I'm really looking forward to this evening's massive game. Not only is it one of the hottest matches of the season but also, I'm going to watch it live at the Camp Nou! I'll try to take some decent photos while I'm there and post them later.
The Thai armed forces and national police chiefs have set up a commission to decide on political reforms after troops and tanks took over government headquarters on Tuesday, a statement on television said.
The written statement relayed by all television channels, said the armed forces and police were in control of Bangkok, which remained peaceful, and appealed for calm.
The city is apparently under curfew now. Witnesses saw dozens of vehicles full of troops in the streets. All Thai TV channels are now broadcasting the same images of national unity.
…according to Reuters and BBC:
- Tanks are blocking roads around the government HQ in Bangkok
- A state of emergency has been declared by the absent PM
- The head of the armed forces has been sacked
- An army TV channel (huh?) is broadcasting images of the Thai royal family accompanied by songs 'traditionally associated with coups'
- The army say that a 'special announcement' will be made tonight
- Government House has been seized by troops 'loyal to sacked army chief'
So glad that we booked our honeymoon in Thailand!
I couldn't resist coming out of hibernation to write something about this brilliant story. Since the beginning of the new school year, schools in England and Wales have been obliged to follow new guidelines (â€˜Jamieâ€™s Lawâ€™) covering what types of food they can serve to pupils. This has meant that state schools have been serving healthier food without chips, burgers and lard. Fizzy pop drinks â€“ usually very high in sugar â€“ have also made way for milk, water and fruit juice.
The law was introduced as a final attempt to turn back the increasing rate of childhood obesity in the United Kingdom. As well as the obesity issue, children with diets high in salt, sugars and fats are more likely to under-perform in their studies, can concentrate for less time and are more likely to develop mental illness, heart problems and diabetes. Parents had campaigned for this policy change and Tony Blair at his most populist agreed to convince Gordon Brown to spend an extra 2p per child per day to improve the situation. No one would argue that the law was a much needed first step towards solving the problem.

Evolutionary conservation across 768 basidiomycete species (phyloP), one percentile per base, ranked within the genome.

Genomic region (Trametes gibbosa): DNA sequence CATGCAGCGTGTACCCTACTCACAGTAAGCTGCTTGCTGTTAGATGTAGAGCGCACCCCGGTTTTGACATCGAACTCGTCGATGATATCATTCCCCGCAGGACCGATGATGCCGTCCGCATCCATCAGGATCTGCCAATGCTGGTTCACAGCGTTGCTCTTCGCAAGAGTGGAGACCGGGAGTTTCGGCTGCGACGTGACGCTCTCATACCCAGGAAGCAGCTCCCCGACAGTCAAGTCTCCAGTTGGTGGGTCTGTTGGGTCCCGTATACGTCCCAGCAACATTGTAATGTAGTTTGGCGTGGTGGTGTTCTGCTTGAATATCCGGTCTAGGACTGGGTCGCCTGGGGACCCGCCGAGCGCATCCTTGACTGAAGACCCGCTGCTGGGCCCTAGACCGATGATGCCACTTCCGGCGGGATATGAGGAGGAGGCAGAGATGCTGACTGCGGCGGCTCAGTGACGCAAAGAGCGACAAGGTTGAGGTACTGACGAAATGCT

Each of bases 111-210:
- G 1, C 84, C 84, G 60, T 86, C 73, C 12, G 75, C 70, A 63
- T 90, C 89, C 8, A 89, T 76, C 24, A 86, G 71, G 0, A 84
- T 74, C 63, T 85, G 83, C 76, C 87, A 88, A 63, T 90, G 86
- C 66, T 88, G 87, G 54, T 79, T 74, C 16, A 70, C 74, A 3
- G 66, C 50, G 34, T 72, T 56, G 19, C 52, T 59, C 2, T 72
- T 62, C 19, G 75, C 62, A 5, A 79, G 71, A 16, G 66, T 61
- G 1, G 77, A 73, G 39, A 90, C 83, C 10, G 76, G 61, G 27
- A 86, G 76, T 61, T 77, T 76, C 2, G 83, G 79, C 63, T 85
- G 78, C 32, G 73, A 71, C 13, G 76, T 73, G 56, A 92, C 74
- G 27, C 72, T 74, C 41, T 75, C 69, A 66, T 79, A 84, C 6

Well, some people would. Some mothers at Rawmarsh Comprehensive in South Yorkshire have taken matters into their own hands to ensure that their kids get chips and burgers if that is what they want. The children arenâ€™t allowed out of school during lunch break (a rule designed to prevent tobacco abuse and burger binges). So, Julie Critchlow and her comrades have taken it upon themselves to buy fish, chips and burgers at the local fast food joint, drive to the school with the fatty yum-yums and feed them to the pupils through the locked school gates.
Asked why they were subverting government policy with this pro-burger direct action, Critchlow gave a confused and multi-faceted answer which meandered around claims that they were supporting â€˜free choiceâ€™, that the children â€˜donâ€™t likeâ€™ the healthier food and that queuing time and lunch-break reductions mean that kids didnâ€™t have time to eat their food. Which they didnâ€™t like anyway. Maybe her head is too full of chips to see the damage she was potentially handing out to the kids, or maybe this is symptomatic of a larger malaise at the heart of modern society?
What Iâ€™m talking about is the modern â€˜do nothingâ€™ style of parenting whereby kids as young as seven have the â€˜rightâ€™ to decide for themselves what to eat and parents give up the responsibility of caring for and controlling their offspring. The net result of this laissez faire attitude is a generation growing up who know more about their entitlements than their duties, who have been taught to believe that every opinion is valid as fact, no matter how poorly it is thought through, who view parental and institutional control as inherently wrong and â€˜fascistâ€™.
Donâ€™t get me wrong: we all like the odd burger and chips. I just loathe the idea that eleven year-olds are somehow expected to decide whatâ€™s best for themselves even though we all know that given the chance, the answer would be: Playstation, chips and no school. Thatâ€™s the point of parenting, surely?
…while I'm busy with other stuff